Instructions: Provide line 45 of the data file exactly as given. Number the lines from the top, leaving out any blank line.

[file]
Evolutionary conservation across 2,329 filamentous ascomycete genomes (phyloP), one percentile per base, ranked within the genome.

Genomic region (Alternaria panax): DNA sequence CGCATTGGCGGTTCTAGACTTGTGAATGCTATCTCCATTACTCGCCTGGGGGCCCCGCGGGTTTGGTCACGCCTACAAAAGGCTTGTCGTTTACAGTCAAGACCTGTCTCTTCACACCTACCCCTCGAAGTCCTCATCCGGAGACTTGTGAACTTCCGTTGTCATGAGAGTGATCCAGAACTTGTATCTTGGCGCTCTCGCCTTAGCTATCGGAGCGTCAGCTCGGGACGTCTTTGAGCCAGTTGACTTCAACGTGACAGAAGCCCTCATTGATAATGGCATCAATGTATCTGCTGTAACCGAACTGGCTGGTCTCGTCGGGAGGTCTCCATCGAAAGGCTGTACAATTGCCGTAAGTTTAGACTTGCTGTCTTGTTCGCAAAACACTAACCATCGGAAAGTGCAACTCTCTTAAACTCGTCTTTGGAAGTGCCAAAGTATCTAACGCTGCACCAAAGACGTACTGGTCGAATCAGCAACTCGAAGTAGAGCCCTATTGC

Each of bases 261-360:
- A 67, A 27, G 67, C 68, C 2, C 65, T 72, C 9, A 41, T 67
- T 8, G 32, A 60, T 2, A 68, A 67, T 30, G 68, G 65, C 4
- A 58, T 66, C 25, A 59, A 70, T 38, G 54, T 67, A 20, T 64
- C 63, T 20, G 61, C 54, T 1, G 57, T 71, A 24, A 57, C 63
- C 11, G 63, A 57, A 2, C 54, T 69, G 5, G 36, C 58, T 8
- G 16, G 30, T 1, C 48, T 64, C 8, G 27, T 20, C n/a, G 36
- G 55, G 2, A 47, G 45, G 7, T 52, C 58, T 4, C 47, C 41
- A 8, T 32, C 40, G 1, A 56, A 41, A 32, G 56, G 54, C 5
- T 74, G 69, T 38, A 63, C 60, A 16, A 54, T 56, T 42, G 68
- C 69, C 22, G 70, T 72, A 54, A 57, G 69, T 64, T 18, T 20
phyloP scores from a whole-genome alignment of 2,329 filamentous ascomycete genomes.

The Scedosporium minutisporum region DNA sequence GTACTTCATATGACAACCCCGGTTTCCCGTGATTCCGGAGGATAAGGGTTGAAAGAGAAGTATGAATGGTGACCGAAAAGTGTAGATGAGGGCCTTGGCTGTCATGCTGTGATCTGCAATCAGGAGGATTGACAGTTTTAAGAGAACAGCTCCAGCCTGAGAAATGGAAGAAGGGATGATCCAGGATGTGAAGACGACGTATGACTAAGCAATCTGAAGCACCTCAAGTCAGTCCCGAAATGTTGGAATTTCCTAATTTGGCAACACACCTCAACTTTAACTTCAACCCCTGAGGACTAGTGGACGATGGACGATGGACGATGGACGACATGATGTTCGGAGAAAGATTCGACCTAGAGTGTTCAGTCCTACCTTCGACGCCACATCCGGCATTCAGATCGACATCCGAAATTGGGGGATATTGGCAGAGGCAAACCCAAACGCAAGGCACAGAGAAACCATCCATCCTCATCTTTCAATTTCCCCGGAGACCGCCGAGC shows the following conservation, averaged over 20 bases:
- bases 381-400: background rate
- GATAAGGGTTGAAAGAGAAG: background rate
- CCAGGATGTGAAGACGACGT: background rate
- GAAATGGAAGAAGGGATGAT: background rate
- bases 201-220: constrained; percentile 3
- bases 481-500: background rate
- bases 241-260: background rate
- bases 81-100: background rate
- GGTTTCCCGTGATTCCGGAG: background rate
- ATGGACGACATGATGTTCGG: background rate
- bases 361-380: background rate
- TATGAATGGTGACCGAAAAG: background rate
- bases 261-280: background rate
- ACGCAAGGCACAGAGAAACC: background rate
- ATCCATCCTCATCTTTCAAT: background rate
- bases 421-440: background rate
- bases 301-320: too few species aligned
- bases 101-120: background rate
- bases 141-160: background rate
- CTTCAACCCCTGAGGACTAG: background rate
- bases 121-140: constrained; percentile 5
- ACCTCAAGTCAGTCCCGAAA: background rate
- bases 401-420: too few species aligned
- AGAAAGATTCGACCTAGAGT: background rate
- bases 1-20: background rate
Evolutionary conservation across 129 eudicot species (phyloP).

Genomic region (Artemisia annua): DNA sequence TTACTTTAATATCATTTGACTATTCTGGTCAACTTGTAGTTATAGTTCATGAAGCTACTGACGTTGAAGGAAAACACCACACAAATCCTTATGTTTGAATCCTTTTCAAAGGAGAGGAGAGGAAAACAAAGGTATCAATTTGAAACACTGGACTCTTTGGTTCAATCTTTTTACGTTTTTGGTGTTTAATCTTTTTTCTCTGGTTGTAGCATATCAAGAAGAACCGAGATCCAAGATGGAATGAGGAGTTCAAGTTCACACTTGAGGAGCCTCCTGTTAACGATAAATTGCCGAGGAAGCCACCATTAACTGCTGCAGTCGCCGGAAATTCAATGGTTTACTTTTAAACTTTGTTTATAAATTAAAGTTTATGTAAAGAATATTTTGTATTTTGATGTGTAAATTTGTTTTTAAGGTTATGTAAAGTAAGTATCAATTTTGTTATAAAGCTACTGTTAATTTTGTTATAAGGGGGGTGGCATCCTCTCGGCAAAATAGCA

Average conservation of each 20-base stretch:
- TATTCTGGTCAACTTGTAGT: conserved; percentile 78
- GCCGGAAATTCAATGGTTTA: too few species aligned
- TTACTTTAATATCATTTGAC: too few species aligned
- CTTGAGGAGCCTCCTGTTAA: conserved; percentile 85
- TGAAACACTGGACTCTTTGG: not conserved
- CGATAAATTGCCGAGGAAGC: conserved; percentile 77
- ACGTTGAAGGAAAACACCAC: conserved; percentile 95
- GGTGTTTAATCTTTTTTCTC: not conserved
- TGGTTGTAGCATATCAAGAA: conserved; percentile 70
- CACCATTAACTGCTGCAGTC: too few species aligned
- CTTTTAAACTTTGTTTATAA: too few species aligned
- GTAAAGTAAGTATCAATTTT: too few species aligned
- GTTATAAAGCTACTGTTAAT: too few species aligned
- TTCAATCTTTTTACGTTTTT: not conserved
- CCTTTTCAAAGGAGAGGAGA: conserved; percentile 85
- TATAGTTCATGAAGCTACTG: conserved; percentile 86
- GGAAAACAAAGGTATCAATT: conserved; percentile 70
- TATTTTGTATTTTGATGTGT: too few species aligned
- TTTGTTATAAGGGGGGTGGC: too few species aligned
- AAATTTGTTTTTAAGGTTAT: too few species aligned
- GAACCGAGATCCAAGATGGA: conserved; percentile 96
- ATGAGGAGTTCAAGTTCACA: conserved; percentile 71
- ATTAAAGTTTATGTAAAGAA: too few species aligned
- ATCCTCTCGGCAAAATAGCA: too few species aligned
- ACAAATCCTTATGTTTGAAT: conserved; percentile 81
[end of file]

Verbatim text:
- GCCGGAAATTCAATGGTTTA: too few species aligned